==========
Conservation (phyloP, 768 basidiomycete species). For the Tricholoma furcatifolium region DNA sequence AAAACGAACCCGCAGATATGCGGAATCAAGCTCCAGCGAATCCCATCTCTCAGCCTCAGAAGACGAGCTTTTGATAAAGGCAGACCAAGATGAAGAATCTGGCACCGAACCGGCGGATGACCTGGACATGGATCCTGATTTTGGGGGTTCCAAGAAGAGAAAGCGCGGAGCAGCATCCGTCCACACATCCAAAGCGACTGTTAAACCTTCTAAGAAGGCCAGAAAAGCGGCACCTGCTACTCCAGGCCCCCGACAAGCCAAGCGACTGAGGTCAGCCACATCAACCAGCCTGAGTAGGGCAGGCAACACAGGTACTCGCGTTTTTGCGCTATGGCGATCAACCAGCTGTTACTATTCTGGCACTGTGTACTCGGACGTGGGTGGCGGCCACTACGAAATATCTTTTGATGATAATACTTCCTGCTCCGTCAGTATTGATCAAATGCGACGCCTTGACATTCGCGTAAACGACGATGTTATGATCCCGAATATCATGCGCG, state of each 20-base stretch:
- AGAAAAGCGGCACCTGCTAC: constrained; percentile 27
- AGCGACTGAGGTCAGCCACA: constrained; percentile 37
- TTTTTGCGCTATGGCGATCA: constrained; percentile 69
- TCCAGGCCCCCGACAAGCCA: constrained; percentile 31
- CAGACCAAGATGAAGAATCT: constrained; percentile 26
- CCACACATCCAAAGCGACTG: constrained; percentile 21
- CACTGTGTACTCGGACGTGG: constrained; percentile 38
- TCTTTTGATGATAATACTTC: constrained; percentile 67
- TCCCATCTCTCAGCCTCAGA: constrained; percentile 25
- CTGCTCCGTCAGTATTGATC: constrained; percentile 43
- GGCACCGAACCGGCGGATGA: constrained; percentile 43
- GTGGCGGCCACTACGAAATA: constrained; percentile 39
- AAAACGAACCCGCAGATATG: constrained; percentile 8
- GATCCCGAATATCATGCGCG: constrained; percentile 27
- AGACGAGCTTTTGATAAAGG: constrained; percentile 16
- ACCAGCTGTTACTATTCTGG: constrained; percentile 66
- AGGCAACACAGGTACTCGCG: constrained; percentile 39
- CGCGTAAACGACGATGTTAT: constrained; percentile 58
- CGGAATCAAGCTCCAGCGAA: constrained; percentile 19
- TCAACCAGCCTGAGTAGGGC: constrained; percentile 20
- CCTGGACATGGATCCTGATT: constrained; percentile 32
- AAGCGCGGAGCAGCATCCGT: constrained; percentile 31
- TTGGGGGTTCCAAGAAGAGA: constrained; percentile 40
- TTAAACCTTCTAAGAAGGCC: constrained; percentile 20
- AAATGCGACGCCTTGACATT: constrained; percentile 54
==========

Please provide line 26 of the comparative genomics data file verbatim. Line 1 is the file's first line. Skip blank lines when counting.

- AAATGCGACGCCTTGACATT: constrained; percentile 54